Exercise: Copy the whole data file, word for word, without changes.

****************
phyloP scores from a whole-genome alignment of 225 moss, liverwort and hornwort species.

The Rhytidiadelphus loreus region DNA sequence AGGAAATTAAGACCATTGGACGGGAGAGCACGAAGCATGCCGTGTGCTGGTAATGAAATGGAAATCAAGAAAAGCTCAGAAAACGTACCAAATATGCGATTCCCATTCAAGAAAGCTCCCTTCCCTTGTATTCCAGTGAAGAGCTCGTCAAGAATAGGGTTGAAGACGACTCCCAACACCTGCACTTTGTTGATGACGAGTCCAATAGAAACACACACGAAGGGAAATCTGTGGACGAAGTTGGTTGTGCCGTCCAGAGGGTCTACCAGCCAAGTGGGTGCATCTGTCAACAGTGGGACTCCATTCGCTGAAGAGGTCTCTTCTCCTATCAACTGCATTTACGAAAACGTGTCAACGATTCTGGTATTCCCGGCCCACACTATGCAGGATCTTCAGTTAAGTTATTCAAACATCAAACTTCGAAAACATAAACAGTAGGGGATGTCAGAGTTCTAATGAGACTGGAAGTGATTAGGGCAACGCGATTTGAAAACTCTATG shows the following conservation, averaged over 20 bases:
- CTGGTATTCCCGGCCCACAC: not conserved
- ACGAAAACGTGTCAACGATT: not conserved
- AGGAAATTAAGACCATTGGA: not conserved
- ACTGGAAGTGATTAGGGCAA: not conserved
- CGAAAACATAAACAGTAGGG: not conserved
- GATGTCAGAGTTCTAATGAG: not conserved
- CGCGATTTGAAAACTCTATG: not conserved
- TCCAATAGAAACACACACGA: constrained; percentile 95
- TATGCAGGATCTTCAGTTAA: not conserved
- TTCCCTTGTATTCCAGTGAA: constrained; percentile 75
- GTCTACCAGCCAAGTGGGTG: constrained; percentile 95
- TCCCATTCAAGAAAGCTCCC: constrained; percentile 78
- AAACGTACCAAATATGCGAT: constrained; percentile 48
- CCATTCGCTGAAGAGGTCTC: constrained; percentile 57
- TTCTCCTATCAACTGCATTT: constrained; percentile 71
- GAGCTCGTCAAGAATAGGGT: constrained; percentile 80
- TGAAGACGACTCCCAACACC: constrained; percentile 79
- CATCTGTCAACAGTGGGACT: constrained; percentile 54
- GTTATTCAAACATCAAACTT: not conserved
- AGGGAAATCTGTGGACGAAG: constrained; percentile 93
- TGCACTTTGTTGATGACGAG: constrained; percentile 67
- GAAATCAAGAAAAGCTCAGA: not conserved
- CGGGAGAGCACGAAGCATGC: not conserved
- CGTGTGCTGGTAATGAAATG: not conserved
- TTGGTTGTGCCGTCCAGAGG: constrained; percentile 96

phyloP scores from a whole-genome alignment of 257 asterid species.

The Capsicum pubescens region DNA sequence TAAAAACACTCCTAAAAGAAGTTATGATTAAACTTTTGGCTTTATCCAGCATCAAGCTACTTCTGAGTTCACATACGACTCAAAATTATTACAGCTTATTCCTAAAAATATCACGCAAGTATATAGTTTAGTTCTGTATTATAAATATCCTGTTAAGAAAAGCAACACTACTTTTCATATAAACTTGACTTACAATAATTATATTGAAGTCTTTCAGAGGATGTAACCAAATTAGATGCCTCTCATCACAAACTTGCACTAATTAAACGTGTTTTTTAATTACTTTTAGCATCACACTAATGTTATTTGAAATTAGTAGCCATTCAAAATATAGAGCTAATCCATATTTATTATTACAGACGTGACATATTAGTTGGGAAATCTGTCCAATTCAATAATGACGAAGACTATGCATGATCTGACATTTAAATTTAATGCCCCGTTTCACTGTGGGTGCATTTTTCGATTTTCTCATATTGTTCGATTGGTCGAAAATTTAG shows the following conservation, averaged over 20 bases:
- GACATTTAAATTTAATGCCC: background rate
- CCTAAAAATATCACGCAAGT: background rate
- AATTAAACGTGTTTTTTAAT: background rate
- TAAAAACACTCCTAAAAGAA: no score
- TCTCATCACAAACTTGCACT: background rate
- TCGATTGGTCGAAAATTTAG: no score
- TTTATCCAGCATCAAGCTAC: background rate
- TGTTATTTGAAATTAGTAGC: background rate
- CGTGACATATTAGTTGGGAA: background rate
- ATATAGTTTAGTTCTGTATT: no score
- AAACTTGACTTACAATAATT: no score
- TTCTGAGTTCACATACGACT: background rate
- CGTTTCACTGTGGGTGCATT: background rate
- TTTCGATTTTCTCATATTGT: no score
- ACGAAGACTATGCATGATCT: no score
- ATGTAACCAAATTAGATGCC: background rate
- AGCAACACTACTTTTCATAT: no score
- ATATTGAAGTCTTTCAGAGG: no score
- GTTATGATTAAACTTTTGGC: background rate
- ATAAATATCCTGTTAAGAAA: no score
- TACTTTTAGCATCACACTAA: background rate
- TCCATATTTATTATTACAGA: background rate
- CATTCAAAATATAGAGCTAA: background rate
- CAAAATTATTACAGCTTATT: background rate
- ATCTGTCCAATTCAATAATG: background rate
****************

phyloP scores from a whole-genome alignment of 225 moss, liverwort and hornwort species.

The Rhytidiadelphus loreus region DNA sequence AGGAAATTAAGACCATTGGACGGGAGAGCACGAAGCATGCCGTGTGCTGGTAATGAAATGGAAATCAAGAAAAGCTCAGAAAACGTACCAAATATGCGATTCCCATTCAAGAAAGCTCCCTTCCCTTGTATTCCAGTGAAGAGCTCGTCAAGAATAGGGTTGAAGACGACTCCCAACACCTGCACTTTGTTGATGACGAGTCCAATAGAAACACACACGAAGGGAAATCTGTGGACGAAGTTGGTTGTGCCGTCCAGAGGGTCTACCAGCCAAGTGGGTGCATCTGTCAACAGTGGGACTCCATTCGCTGAAGAGGTCTCTTCTCCTATCAACTGCATTTACGAAAACGTGTCAACGATTCTGGTATTCCCGGCCCACACTATGCAGGATCTTCAGTTAAGTTATTCAAACATCAAACTTCGAAAACATAAACAGTAGGGGATGTCAGAGTTCTAATGAGACTGGAAGTGATTAGGGCAACGCGATTTGAAAACTCTATG shows the following conservation, averaged over 20 bases:
- CTGGTATTCCCGGCCCACAC: not conserved
- ACGAAAACGTGTCAACGATT: not conserved
- AGGAAATTAAGACCATTGGA: not conserved
- ACTGGAAGTGATTAGGGCAA: not conserved
- CGAAAACATAAACAGTAGGG: not conserved
- GATGTCAGAGTTCTAATGAG: not conserved
- CGCGATTTGAAAACTCTATG: not conserved
- TCCAATAGAAACACACACGA: constrained; percentile 95
- TATGCAGGATCTTCAGTTAA: not conserved
- TTCCCTTGTATTCCAGTGAA: constrained; percentile 75
- GTCTACCAGCCAAGTGGGTG: constrained; percentile 95
- TCCCATTCAAGAAAGCTCCC: constrained; percentile 78
- AAACGTACCAAATATGCGAT: constrained; percentile 48
- CCATTCGCTGAAGAGGTCTC: constrained; percentile 57
- TTCTCCTATCAACTGCATTT: constrained; percentile 71
- GAGCTCGTCAAGAATAGGGT: constrained; percentile 80
- TGAAGACGACTCCCAACACC: constrained; percentile 79
- CATCTGTCAACAGTGGGACT: constrained; percentile 54
- GTTATTCAAACATCAAACTT: not conserved
- AGGGAAATCTGTGGACGAAG: constrained; percentile 93
- TGCACTTTGTTGATGACGAG: constrained; percentile 67
- GAAATCAAGAAAAGCTCAGA: not conserved
- CGGGAGAGCACGAAGCATGC: not conserved
- CGTGTGCTGGTAATGAAATG: not conserved
- TTGGTTGTGCCGTCCAGAGG: constrained; percentile 96

phyloP scores from a whole-genome alignment of 257 asterid species.

The Capsicum pubescens region DNA sequence TAAAAACACTCCTAAAAGAAGTTATGATTAAACTTTTGGCTTTATCCAGCATCAAGCTACTTCTGAGTTCACATACGACTCAAAATTATTACAGCTTATTCCTAAAAATATCACGCAAGTATATAGTTTAGTTCTGTATTATAAATATCCTGTTAAGAAAAGCAACACTACTTTTCATATAAACTTGACTTACAATAATTATATTGAAGTCTTTCAGAGGATGTAACCAAATTAGATGCCTCTCATCACAAACTTGCACTAATTAAACGTGTTTTTTAATTACTTTTAGCATCACACTAATGTTATTTGAAATTAGTAGCCATTCAAAATATAGAGCTAATCCATATTTATTATTACAGACGTGACATATTAGTTGGGAAATCTGTCCAATTCAATAATGACGAAGACTATGCATGATCTGACATTTAAATTTAATGCCCCGTTTCACTGTGGGTGCATTTTTCGATTTTCTCATATTGTTCGATTGGTCGAAAATTTAG shows the following conservation, averaged over 20 bases:
- GACATTTAAATTTAATGCCC: background rate
- CCTAAAAATATCACGCAAGT: background rate
- AATTAAACGTGTTTTTTAAT: background rate
- TAAAAACACTCCTAAAAGAA: no score
- TCTCATCACAAACTTGCACT: background rate
- TCGATTGGTCGAAAATTTAG: no score
- TTTATCCAGCATCAAGCTAC: background rate
- TGTTATTTGAAATTAGTAGC: background rate
- CGTGACATATTAGTTGGGAA: background rate
- ATATAGTTTAGTTCTGTATT: no score
- AAACTTGACTTACAATAATT: no score
- TTCTGAGTTCACATACGACT: background rate
- CGTTTCACTGTGGGTGCATT: background rate
- TTTCGATTTTCTCATATTGT: no score
- ACGAAGACTATGCATGATCT: no score
- ATGTAACCAAATTAGATGCC: background rate
- AGCAACACTACTTTTCATAT: no score
- ATATTGAAGTCTTTCAGAGG: no score
- GTTATGATTAAACTTTTGGC: background rate
- ATAAATATCCTGTTAAGAAA: no score
- TACTTTTAGCATCACACTAA: background rate
- TCCATATTTATTATTACAGA: background rate
- CATTCAAAATATAGAGCTAA: background rate
- CAAAATTATTACAGCTTATT: background rate
- ATCTGTCCAATTCAATAATG: background rate